The chiefs of the White Hall police and fire departments would like to beef up their numbers of volunteer members.

The chiefs of the White Hall police and fire departments would like to beef up their numbers of volunteer members.

Fire Chief Sandy Castleberry and Police Chief Richard Wingard said that while they have no specific manpower goals in mind for recruiting, they would like to identify some potential candidates.

The volunteer fire department has 25 members, Castleberry said Monday, while Wingard counts 14 full-time paid police officers and 14 volunteer officers.

“A lot of people think we have a paid fire department, but it is a volunteer organization,” Castleberry said. Both Castleberry and Fire Marshal Bill Beadle receive a stipend for the additional hours they are required to work. Volunteer firemen and policemen are not paid.

Having at least 10 volunteers available to respond to all structure fires “would be ideal,” Castleberry said, adding those numbers are not always possible, especially during the work week.

“At times we need more volunteer firemen, especially during the daytime when many of our volunteers are at work and often out of town,” he noted. Several of the volunteers are full-time firemen in Pine Bluff and not available when they are on duty.

“We can always use more,” said Wingard, noting the police department must be prepared to meet a number of different types of emergencies.

Volunteers for both departments must make a commitment to obtain the necessary training: 100 evening and weekend hours over 12 weeks for police candidates and 32-hours in three classes over the first year for firefighters.

The city pays for all equipment required by the volunteers, who must undergo background investigations. That means a substantial investment by the municipality for turnout gear for firemen and everything from uniforms to service weapon for policemen.

“We are always looking for qualified individuals,” Mayor Noel Foster said, adding that White Hall has always been selective in accepting volunteers for the two departments.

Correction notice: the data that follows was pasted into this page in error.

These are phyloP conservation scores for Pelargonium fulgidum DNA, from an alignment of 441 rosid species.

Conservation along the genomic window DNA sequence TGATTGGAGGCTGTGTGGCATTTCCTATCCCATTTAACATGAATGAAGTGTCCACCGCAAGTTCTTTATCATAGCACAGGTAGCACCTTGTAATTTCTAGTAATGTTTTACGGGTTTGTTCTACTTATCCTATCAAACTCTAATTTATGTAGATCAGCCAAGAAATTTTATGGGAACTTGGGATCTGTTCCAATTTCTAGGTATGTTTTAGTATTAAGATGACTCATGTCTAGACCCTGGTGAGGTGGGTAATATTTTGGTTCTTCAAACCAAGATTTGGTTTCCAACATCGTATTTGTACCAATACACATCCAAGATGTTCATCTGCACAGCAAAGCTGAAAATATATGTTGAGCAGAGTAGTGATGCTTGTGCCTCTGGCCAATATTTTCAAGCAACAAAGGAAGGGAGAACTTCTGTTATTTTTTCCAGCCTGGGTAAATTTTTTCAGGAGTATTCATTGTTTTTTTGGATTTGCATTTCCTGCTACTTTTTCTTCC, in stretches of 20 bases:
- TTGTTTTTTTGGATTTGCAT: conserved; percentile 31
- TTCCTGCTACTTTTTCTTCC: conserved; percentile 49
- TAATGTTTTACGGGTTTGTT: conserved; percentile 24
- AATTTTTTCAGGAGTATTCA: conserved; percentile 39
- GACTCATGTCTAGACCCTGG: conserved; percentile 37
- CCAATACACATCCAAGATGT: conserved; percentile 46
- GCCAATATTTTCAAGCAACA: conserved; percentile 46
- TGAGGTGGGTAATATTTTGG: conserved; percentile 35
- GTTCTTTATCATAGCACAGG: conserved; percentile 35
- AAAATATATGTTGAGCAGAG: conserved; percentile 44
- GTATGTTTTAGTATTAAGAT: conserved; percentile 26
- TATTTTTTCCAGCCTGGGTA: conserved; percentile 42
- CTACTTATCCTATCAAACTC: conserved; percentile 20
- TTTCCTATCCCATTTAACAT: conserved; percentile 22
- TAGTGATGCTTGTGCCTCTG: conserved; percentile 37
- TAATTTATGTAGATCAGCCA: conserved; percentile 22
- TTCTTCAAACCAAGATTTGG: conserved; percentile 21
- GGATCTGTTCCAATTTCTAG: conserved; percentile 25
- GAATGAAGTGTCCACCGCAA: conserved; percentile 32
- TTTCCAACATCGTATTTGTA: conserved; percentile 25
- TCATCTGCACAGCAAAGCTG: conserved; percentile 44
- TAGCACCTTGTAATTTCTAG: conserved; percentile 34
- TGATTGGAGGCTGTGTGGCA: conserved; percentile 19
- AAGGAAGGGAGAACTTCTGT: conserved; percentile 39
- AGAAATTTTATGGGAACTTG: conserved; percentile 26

Foster, who served as police chief before taking office as mayor in 2011, said candidates for volunteer police and firemen must acknowledge they have a “sworn duty to respond” and meet their obligations.

Volunteer firemen must complete 32 hours mandated by the state, including an introduction to firefighting, protective equipment and suppression of wildfires, and are encouraged to meet three Tuesday nights each month.

The two chiefs and Foster said the city will pay the costs of background checks and tests, plus purchase all equipment for firemen and policemen, which amount to a substantial investment in each candidate.

The equipment for volunteer police officers includes a radio, uniforms, service revolver and bulletproof vest.

“We take this very seriously,” Wingard said, noting the volunteers must be trained and prepared to handle any emergency they encounter.

One current full-time officer began as a volunteer and was involved in a fatal shooting and high speed pursuit his first night on duty, Wingard added.

Individuals interested in volunteering for either department can contact Wingard at the police department and can contact Castleberry by calling 247-1415 to obtain an application.